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Bomb Threats to Black Colleges Have Deep-Rooted History

From her office in Birmingham, Al., DeJuana Thompson sees a daily reminder of terror. Her window overlooks the 16th Street Baptist Church, where a bomb in 1963 killed four young Black girls. The FBI is investigating last week’s bomb threats against at least 17 historically Black colleges and universities. Thompson said the threats underscore the need to teach new generations the history of violence targeting people of color so the lessons of the past can be applied to the present, the Associated Press reports. The FBI said the hate crimes probe involves more than 20 field offices and “is of the highest priority.” Investigators have identified at least five “persons of interest,” a law enforcement official said.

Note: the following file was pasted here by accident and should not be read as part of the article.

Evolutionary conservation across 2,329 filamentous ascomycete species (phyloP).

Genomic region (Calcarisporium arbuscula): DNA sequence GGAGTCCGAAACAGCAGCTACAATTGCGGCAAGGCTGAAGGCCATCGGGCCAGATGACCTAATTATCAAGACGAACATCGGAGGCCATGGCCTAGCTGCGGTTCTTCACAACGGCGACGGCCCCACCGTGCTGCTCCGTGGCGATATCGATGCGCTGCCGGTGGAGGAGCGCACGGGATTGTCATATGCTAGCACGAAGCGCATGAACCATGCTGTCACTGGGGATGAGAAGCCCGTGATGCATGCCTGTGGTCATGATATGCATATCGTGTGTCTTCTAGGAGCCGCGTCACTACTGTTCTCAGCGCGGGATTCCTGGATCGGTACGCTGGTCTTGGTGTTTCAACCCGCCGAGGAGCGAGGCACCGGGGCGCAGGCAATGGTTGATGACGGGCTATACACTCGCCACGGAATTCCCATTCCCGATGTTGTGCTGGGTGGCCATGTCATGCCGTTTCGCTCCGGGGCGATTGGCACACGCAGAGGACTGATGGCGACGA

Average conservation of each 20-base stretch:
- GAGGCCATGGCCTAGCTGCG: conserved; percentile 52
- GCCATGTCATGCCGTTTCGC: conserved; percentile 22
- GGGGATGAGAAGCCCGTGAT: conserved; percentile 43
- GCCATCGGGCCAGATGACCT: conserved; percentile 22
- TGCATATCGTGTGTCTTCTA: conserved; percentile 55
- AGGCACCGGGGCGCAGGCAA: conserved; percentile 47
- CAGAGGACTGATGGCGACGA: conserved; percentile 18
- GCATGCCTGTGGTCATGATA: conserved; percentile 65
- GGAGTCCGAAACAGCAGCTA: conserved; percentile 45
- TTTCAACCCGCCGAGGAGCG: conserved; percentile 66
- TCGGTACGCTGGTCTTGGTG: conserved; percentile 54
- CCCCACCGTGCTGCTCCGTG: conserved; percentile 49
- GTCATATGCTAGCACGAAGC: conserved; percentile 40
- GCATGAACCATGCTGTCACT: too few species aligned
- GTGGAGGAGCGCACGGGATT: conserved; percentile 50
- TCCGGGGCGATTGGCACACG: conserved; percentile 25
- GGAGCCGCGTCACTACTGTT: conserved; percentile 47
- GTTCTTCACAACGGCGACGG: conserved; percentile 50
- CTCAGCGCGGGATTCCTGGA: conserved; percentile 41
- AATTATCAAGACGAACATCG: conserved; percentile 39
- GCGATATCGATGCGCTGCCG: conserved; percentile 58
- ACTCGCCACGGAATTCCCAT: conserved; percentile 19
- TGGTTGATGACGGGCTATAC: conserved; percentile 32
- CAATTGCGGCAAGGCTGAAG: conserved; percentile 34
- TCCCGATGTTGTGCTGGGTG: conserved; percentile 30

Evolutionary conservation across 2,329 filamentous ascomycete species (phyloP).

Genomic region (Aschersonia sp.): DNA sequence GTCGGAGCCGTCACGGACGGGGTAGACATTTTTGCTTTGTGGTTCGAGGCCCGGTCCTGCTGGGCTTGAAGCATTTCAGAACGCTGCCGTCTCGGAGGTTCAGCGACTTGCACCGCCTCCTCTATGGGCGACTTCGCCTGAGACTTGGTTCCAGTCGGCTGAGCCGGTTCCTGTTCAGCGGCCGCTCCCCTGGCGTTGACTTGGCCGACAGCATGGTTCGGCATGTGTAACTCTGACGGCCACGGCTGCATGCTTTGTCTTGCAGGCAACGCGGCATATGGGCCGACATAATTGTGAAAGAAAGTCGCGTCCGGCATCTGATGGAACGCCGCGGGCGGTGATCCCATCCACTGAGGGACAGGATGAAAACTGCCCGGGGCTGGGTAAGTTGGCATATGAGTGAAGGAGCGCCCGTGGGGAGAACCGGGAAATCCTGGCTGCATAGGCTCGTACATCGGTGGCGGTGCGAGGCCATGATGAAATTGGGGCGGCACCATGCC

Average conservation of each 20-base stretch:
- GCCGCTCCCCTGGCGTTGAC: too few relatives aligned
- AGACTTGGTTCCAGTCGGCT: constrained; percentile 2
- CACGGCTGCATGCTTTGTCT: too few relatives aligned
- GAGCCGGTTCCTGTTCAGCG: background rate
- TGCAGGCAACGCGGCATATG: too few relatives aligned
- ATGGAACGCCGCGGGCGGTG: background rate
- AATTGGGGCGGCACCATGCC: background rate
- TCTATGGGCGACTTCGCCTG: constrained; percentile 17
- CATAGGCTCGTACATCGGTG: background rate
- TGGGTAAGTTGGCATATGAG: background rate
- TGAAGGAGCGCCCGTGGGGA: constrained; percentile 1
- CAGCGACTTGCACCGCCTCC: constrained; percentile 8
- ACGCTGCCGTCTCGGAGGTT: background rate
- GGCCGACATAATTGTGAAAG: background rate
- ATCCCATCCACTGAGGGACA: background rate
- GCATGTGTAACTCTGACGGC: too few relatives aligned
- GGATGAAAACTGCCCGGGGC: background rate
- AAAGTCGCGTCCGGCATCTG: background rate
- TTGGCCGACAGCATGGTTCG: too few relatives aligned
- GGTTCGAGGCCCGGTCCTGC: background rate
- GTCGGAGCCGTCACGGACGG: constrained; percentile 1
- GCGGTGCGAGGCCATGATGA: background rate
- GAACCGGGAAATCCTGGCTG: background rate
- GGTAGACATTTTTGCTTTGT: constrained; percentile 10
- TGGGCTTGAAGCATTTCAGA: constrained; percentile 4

Though no devices were found at schools threatened last week, “people of color don’t have that privilege to think it’s not real,” said Lance Wheeler of the National Center for Civil and Human Rights in Atlanta. The bomb threats against Black institutions are deeply rooted in U.S. history. In Alabama, people used to call Birmingham “Bombingham” because of how many bombs and bomb threats occurred, Thompson said. “How we responded then is how we are responding now,” Thompson said. “We will not stand for these hate crimes, we will not stand for this intimidation, we shall not be moved.” Universities in Arkansas, Delaware, Florida, Georgia, Kentucky, Louisiana, Maryland, Mississippi, and other states targeted last week have resumed operations since the lockdowns. Many still worry about future threats and efforts to prosecute those responsible.


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